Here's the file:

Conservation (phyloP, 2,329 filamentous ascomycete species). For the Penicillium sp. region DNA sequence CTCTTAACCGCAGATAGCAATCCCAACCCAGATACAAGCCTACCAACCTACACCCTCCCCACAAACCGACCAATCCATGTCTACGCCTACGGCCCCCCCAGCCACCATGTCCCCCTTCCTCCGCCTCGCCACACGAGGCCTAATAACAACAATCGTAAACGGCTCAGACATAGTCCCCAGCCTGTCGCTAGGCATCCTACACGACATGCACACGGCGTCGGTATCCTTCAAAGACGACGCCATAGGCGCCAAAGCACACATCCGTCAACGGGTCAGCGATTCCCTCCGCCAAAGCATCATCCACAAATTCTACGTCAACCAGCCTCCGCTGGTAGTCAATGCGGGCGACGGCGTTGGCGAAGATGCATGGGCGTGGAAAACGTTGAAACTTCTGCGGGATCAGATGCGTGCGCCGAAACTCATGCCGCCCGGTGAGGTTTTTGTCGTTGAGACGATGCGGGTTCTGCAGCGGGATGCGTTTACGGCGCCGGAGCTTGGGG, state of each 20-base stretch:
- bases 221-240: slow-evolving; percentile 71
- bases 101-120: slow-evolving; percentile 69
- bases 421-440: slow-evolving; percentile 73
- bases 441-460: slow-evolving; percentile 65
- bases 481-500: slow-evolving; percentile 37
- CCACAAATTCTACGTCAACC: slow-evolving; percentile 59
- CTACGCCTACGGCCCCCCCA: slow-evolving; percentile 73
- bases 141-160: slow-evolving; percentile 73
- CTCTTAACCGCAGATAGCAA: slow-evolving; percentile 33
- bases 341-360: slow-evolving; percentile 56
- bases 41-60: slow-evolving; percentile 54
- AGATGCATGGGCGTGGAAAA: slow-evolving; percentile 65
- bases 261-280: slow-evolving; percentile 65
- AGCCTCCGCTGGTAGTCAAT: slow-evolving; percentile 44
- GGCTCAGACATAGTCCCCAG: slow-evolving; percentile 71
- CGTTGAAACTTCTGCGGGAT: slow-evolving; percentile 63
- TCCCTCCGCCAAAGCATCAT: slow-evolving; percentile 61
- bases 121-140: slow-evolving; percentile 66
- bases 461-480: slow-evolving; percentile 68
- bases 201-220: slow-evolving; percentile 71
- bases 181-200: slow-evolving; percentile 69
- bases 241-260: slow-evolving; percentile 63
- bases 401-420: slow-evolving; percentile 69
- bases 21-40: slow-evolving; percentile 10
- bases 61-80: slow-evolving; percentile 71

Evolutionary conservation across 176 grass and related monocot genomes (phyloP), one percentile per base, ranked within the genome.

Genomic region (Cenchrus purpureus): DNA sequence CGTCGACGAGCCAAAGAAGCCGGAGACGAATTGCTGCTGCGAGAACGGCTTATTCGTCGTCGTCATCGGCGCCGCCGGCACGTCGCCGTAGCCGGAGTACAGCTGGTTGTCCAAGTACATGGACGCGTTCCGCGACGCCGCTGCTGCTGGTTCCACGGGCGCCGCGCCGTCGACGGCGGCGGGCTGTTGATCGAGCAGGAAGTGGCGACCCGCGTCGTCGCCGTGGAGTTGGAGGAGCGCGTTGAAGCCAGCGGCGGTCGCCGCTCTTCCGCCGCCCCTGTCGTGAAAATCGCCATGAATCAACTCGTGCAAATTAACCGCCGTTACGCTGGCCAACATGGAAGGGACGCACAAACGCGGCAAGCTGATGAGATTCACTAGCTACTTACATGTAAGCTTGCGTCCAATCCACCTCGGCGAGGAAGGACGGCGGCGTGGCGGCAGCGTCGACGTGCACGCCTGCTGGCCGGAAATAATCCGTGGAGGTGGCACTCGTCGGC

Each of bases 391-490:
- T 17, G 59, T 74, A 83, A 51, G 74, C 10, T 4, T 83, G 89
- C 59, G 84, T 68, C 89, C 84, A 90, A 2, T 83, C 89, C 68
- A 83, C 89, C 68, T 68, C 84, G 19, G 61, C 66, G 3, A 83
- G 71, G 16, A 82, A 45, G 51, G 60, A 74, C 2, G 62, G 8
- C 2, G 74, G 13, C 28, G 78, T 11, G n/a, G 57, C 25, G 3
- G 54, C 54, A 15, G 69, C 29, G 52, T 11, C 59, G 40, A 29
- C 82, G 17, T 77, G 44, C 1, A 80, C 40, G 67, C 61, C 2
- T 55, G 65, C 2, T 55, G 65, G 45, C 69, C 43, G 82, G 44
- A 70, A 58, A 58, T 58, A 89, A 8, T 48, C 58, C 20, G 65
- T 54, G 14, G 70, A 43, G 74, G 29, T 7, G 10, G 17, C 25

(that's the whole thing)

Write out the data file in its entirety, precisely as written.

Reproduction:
Conservation (phyloP, 2,329 filamentous ascomycete species). For the Penicillium sp. region DNA sequence CTCTTAACCGCAGATAGCAATCCCAACCCAGATACAAGCCTACCAACCTACACCCTCCCCACAAACCGACCAATCCATGTCTACGCCTACGGCCCCCCCAGCCACCATGTCCCCCTTCCTCCGCCTCGCCACACGAGGCCTAATAACAACAATCGTAAACGGCTCAGACATAGTCCCCAGCCTGTCGCTAGGCATCCTACACGACATGCACACGGCGTCGGTATCCTTCAAAGACGACGCCATAGGCGCCAAAGCACACATCCGTCAACGGGTCAGCGATTCCCTCCGCCAAAGCATCATCCACAAATTCTACGTCAACCAGCCTCCGCTGGTAGTCAATGCGGGCGACGGCGTTGGCGAAGATGCATGGGCGTGGAAAACGTTGAAACTTCTGCGGGATCAGATGCGTGCGCCGAAACTCATGCCGCCCGGTGAGGTTTTTGTCGTTGAGACGATGCGGGTTCTGCAGCGGGATGCGTTTACGGCGCCGGAGCTTGGGG, state of each 20-base stretch:
- bases 221-240: slow-evolving; percentile 71
- bases 101-120: slow-evolving; percentile 69
- bases 421-440: slow-evolving; percentile 73
- bases 441-460: slow-evolving; percentile 65
- bases 481-500: slow-evolving; percentile 37
- CCACAAATTCTACGTCAACC: slow-evolving; percentile 59
- CTACGCCTACGGCCCCCCCA: slow-evolving; percentile 73
- bases 141-160: slow-evolving; percentile 73
- CTCTTAACCGCAGATAGCAA: slow-evolving; percentile 33
- bases 341-360: slow-evolving; percentile 56
- bases 41-60: slow-evolving; percentile 54
- AGATGCATGGGCGTGGAAAA: slow-evolving; percentile 65
- bases 261-280: slow-evolving; percentile 65
- AGCCTCCGCTGGTAGTCAAT: slow-evolving; percentile 44
- GGCTCAGACATAGTCCCCAG: slow-evolving; percentile 71
- CGTTGAAACTTCTGCGGGAT: slow-evolving; percentile 63
- TCCCTCCGCCAAAGCATCAT: slow-evolving; percentile 61
- bases 121-140: slow-evolving; percentile 66
- bases 461-480: slow-evolving; percentile 68
- bases 201-220: slow-evolving; percentile 71
- bases 181-200: slow-evolving; percentile 69
- bases 241-260: slow-evolving; percentile 63
- bases 401-420: slow-evolving; percentile 69
- bases 21-40: slow-evolving; percentile 10
- bases 61-80: slow-evolving; percentile 71

Evolutionary conservation across 176 grass and related monocot genomes (phyloP), one percentile per base, ranked within the genome.

Genomic region (Cenchrus purpureus): DNA sequence CGTCGACGAGCCAAAGAAGCCGGAGACGAATTGCTGCTGCGAGAACGGCTTATTCGTCGTCGTCATCGGCGCCGCCGGCACGTCGCCGTAGCCGGAGTACAGCTGGTTGTCCAAGTACATGGACGCGTTCCGCGACGCCGCTGCTGCTGGTTCCACGGGCGCCGCGCCGTCGACGGCGGCGGGCTGTTGATCGAGCAGGAAGTGGCGACCCGCGTCGTCGCCGTGGAGTTGGAGGAGCGCGTTGAAGCCAGCGGCGGTCGCCGCTCTTCCGCCGCCCCTGTCGTGAAAATCGCCATGAATCAACTCGTGCAAATTAACCGCCGTTACGCTGGCCAACATGGAAGGGACGCACAAACGCGGCAAGCTGATGAGATTCACTAGCTACTTACATGTAAGCTTGCGTCCAATCCACCTCGGCGAGGAAGGACGGCGGCGTGGCGGCAGCGTCGACGTGCACGCCTGCTGGCCGGAAATAATCCGTGGAGGTGGCACTCGTCGGC

Each of bases 391-490:
- T 17, G 59, T 74, A 83, A 51, G 74, C 10, T 4, T 83, G 89
- C 59, G 84, T 68, C 89, C 84, A 90, A 2, T 83, C 89, C 68
- A 83, C 89, C 68, T 68, C 84, G 19, G 61, C 66, G 3, A 83
- G 71, G 16, A 82, A 45, G 51, G 60, A 74, C 2, G 62, G 8
- C 2, G 74, G 13, C 28, G 78, T 11, G n/a, G 57, C 25, G 3
- G 54, C 54, A 15, G 69, C 29, G 52, T 11, C 59, G 40, A 29
- C 82, G 17, T 77, G 44, C 1, A 80, C 40, G 67, C 61, C 2
- T 55, G 65, C 2, T 55, G 65, G 45, C 69, C 43, G 82, G 44
- A 70, A 58, A 58, T 58, A 89, A 8, T 48, C 58, C 20, G 65
- T 54, G 14, G 70, A 43, G 74, G 29, T 7, G 10, G 17, C 25